Listen – Understand – Act: A simple approach for a happy customer

Maybe I am just over sensitive to things around me, but everyday of my life it amazes me how many companies I see that do not actually listen to their audience; be it their actual or prospective customers.

They also do not nurture the customers they do have effectively.

And the irony is if they did all of the above even a little bit they would be far more successful, and increase customer patronage and retention.

A couple of real examples:

Example 1: The Cafe

On the street that I work on there are several Cafe’s and Restaurants. The difference in cost of the menu’s and coffee is negligible at best. The key reason I use a particular cafe on a daily basis is convenience, convenience that I have to walk for 30 seconds, not 45 seconds.

The staff aren’t that friendly, they don’t know my name, they never remember what I have despite having had the same juice everyday for the last two years, and their loyalty card does not include juices.

I regularly bring suppliers and colleagues to this cafe for casual meetings where we spend our companies well earned cash.

You could call me an ambassador of the cafe, despite the above.

But what happens when I try the cafe 45 seconds up the road?

I immediately change cafe. Old Cafe loses a customer, new cafe is elevated even higher in my mind because of the comparison with the incumbent because they do know my name, I can ask for the “usual’, and they do give me to have a free juice every now and again because of my loyalty.

Where did the first cafe go wrong? And could they have easily fixed this?

Example 2: The Hotel

I recently stayed in a hotel in Medewi, on the north-west coast of Bali. The hotel was incredible, amazing pool, incredible room, friendly staff and good food, yet a lot of the customers (including me) didn’t stay for the full time that I had paid for.
Every day, I (and other customers) would get on our scooters and head to another resort about 15 minutes away and spend money there instead. The food / drink at the other resort wasn’t any better or less expensive, nor was the resort itself nicer, in fact it wasn’t as good.
  1. So why were we all leaving early? 
  2. Why were we not spending money at the resort? 
  3. Could the hotel have easily prevented this?
  1. We were bored, the place was very remote and the staffs english was fairly limited. We didn’t know what there was to do in the area, and the place had no wifi so we couldn’t check.
  2. Through WOM people heard that another resort had free wifi, so we all went there and spent our money.
  3. Absolutely! 
    • The resort could get wifi, so people didn’t need to go to the other ‘lesser’ resort to spend money
    • Instead of trying to always sell their overpriced and limited tour packages they could have invested in a simple ’10 things to do in the local area’ document, giving directions, travel times, and overview of costs.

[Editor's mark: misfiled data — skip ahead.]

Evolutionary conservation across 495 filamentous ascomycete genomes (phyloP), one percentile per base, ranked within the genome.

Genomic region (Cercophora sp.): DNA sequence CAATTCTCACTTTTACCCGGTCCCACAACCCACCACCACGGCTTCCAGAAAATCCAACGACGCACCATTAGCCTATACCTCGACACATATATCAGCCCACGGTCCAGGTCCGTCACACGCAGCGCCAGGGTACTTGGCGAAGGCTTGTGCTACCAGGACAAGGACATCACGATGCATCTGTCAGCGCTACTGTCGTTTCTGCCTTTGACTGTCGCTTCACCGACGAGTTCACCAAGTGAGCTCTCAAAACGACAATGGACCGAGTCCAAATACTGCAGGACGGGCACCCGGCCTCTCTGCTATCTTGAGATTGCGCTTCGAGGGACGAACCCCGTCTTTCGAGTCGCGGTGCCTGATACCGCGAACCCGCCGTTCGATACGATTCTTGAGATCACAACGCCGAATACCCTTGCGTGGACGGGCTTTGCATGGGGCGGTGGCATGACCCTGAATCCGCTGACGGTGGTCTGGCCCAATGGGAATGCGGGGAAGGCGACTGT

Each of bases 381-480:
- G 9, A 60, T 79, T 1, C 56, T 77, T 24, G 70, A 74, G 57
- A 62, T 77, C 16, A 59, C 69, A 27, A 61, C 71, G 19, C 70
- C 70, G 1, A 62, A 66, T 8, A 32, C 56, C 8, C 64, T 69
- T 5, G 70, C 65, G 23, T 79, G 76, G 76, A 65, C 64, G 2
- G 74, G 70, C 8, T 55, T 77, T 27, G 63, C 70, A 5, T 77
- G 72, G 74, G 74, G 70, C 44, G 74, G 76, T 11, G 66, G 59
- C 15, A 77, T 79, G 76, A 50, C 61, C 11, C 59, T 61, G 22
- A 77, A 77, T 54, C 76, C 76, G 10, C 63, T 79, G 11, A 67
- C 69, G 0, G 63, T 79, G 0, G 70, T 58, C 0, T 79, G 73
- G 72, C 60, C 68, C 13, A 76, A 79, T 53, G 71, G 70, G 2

• The resort could have read all the constructive feedback on Tripadvisor, they could have asked customers when they had their weekly prize draw every Wednesday when the Managers socialise in ‘happy hour’ with the customers, they could ask customers ‘what could we improve’ when they are leaving.
    • They could have acted on all of the feedback.
Simple, fixable problems, with simple, easy solutions.

The Social Media example:

Every company ‘wants’ to be on social media. It’s where all the cool kids hand out right?

But if asked ‘why?’ they want to be on social media some may respond “because everyone else has a Facebook page“, some may say “because we want to listen to what our customers have to say“, yet very few would say “so we can hear and interact openly with our customers to know what they like and what they dislike, and then act upon the feedback to make their experience and the service we provide as good as we can“.

A few questions for you to ponder

  • How does your company reward customer loyalty?
  • Name five gripes you think your customers have with your company/services?
  • How and when can you fix these gripes?
  • How easy do you make it for your customers to communicate directly with you about a problem they have had? 
  • How quickly do you respond to your customers?
  • How much of your new business is created through word of mouth – be that directly or via reviews and social media?
  • Really, how important is your customers experience of your brand / service?

Conclusion:

If we want to do the best job / service we can, if we want to create advocates of our customers so that they speak highly of our company in their social circles, if we want to retain our customers and spend our time, efforts and money reaping the rewards from them and not battling to win new customers (that we may then lose); then we must open our eyes and our ears and be willing to act.

As per the two examples above, the solution is often so simple, so easy, and problems very fixable, yet the ramifications of assuming, not asking, and therefore not acting are massive.
Don’t waste your time wasting time – engage with your customers and act.

Never settle for ok, always strive to connect with your customers. Nobody likes to be told negative things, but in business and this connected world, better you know and can neutralise and fix the problem then lose business without knowing, and then be too late to do anything about it!

  • Know your audience
  • Ask your audience
  • Listen to your audience
  • Act
  • Review
  • Repeat

About the author
Si Muddell is a Digital Strategist who has worked extensively both agency and client side. Si is fascinated about marketing, psychology & what motivates people, and loves guitar, surfing and travelling.

Get connected with Si on TwitterLinkedIn &

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